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Discussion in 'General Electronics Chat' started by horsebox, Jun 16, 2007.

  1. horsebox

    Thread Starter Active Member

    Jun 9, 2007
    I wound some stranded copper wire around an allen key about 15 windings and applied about 7 volts to it but it did absolutely nothing.

    It may have been a steel allen key. Could that have been the problem? Or was the voltage too low?
  2. thingmaker3

    Retired Moderator

    May 16, 2005
    I can almost guarantee it was a steel allen key. I've never run across any other kind. Steel is an alloy of iron and carbon, by the way. All room temperature steels are magnetic - except the austenitic stainless steels.

    Try using a lot more windings.

    (I trust the wire was insulated, yes?)
  3. horsebox

    Thread Starter Active Member

    Jun 9, 2007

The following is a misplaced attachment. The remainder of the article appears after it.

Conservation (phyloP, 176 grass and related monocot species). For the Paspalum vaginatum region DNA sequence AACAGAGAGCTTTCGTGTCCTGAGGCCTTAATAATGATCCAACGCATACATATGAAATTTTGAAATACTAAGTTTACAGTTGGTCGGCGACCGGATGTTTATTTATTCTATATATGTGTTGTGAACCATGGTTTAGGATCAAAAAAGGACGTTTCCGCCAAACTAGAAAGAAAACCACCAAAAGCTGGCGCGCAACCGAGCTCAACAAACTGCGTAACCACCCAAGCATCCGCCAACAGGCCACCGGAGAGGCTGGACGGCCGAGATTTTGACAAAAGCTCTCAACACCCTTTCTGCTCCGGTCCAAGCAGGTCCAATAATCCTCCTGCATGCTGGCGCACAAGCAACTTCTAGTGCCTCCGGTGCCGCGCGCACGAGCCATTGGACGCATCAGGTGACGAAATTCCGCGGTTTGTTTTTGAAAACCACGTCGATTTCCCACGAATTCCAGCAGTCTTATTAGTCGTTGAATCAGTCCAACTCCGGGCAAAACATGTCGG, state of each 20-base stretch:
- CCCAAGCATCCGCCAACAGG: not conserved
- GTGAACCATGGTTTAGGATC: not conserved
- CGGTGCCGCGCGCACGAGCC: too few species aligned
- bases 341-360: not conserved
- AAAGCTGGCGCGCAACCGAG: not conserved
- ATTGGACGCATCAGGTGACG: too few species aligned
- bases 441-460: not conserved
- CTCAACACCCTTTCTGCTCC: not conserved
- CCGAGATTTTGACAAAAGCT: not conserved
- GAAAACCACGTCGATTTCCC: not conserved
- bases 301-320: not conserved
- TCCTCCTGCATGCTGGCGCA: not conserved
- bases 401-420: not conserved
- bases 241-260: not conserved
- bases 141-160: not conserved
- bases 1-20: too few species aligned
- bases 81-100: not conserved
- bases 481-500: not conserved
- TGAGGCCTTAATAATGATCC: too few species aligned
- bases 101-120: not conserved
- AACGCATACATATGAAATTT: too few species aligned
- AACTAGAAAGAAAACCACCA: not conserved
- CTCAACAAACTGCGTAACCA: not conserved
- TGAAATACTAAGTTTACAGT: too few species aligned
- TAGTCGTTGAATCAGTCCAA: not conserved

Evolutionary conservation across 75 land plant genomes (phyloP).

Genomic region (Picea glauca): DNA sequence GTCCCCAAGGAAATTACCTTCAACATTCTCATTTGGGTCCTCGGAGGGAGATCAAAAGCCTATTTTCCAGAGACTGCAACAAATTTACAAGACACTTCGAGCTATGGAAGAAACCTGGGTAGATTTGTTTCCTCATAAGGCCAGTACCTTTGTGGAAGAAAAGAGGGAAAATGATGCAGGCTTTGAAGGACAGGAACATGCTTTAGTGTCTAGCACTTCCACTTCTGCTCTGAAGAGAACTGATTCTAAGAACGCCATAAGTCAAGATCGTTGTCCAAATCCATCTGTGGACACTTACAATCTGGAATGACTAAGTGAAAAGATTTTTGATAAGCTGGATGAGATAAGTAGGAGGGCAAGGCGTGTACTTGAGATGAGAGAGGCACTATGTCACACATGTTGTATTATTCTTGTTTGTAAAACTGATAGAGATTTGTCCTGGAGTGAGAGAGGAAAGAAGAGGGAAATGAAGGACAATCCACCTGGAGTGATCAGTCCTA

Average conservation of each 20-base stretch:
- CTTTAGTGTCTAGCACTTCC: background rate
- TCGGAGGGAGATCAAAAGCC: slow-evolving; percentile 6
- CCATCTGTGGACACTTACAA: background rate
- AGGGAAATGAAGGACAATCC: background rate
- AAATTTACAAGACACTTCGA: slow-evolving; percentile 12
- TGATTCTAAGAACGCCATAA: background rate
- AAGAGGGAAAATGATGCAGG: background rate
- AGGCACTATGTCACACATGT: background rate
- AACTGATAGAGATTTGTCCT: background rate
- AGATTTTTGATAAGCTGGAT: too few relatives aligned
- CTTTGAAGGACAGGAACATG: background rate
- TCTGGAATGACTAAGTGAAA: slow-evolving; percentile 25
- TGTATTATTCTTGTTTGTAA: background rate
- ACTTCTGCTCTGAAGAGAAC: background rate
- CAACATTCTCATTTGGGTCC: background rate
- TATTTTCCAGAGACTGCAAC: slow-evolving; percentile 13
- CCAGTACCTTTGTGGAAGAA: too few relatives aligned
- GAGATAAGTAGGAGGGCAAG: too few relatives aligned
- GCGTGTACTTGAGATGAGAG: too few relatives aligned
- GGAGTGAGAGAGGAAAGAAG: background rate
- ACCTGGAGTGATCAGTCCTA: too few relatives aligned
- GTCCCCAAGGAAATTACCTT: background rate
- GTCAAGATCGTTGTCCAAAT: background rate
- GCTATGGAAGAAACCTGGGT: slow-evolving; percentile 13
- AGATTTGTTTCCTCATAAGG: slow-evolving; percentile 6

Yeah I guessed it was steel. Is there a big difference in flux between using an iron core or a steel one?

    I stipped the insulation off the wire. Was that a mistake?
  4. beenthere

    Retired Moderator

    Apr 20, 2004
    Yes, taking the insulation off the wire was a mistake. The turns just acted like a short, so no magnetic field got created.

    Another thing that will help, besides using insulated wire - use a softer steel for the core. Something like a big nail will be more permeable than a hardened steel Allen key.
  5. recca02

    Senior Member

    Apr 2, 2007
    also try a lot more windings,
    i remember long time ago when i made one i used a lot of windings and the book
    suggested abt 200 turns.
    use a thin enamelled wire (the one u wud find in small transformers)
  6. bloguetronica

    AAC Fanatic!

    Apr 27, 2007
    With 7 windings you may experience magnetic atraction, but due to the excessive current. You will make a short for sure. Use wire until you have an appreciable DC resistance (20-50Ohm would do).